A wave of politically-motivated cyber offensives this year – such as attacks on the White House and the US Department of Homeland Security – show that the international arms race is now moving online, a study claims.
The report warns that cyber strikes could have a "devastating" impact on national infrastructure with power grids, water supplies and financial markets all at risk.
While the potential of online warfare has long been talked up, the Virtual Criminology Report released by the web security firm McAfee claims that it is now moving from science fiction to fact.
France, Israel and China are among the countries known to have cyber weapon programmes, according to Paul Kurtz, the former White House adviser who complied the study based on interviews with more than 20 experts.
“McAfee began to warn of the global cyber arms race more than two years ago, but now we’re seeing increasing evidence that it’s become real,” said Dave Dealt, president of McAfee.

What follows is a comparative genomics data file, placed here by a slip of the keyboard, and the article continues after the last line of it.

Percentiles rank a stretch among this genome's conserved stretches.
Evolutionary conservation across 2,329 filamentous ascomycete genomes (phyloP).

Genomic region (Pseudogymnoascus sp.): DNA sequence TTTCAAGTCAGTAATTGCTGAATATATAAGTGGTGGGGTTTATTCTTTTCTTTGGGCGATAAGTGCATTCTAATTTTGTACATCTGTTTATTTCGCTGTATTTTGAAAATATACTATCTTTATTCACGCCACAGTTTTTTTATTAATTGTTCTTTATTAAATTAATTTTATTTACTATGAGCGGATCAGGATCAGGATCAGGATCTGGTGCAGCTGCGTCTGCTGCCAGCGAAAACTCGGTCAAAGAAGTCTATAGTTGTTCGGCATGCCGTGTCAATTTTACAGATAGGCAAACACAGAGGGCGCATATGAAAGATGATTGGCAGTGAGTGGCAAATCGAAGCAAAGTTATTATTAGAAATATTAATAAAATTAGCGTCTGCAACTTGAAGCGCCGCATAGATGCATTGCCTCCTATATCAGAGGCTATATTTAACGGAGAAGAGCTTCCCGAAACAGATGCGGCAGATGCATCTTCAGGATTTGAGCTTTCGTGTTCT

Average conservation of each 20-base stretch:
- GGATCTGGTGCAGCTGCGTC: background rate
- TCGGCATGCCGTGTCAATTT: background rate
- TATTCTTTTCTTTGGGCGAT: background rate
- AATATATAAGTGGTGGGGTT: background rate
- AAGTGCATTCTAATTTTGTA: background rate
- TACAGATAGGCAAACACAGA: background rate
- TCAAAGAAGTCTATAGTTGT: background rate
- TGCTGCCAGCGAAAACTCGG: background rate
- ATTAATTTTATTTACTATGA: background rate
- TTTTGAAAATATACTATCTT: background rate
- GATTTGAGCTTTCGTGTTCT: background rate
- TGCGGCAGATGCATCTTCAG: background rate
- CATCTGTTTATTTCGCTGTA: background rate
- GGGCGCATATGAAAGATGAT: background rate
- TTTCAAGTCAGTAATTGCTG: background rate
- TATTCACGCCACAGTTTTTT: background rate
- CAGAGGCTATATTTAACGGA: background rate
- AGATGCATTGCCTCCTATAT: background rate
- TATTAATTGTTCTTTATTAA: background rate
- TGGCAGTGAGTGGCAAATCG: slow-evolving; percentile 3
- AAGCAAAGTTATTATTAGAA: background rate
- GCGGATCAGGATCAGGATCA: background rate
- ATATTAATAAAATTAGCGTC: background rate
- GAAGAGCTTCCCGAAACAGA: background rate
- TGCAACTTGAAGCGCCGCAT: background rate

“Now several nations around the world are actively engaged in cyber warlike preparations and attacks. Today, the weapons are not nuclear, but virtual, and everyone must adapt to these threats.”
The infrastructure of most developed nations is connected to the internet and vulnerable to hackers because of insufficient security controls, the report warns.
Companies will also be caught in the crossfire of future cyber wars between governments because so many essential services are privately run, it advises.
Last month a congressional advisory panel in the US warned that China appears to be using the growing technical abilities to collect US intelligence through a sophisticated and long-term computer attack campaign.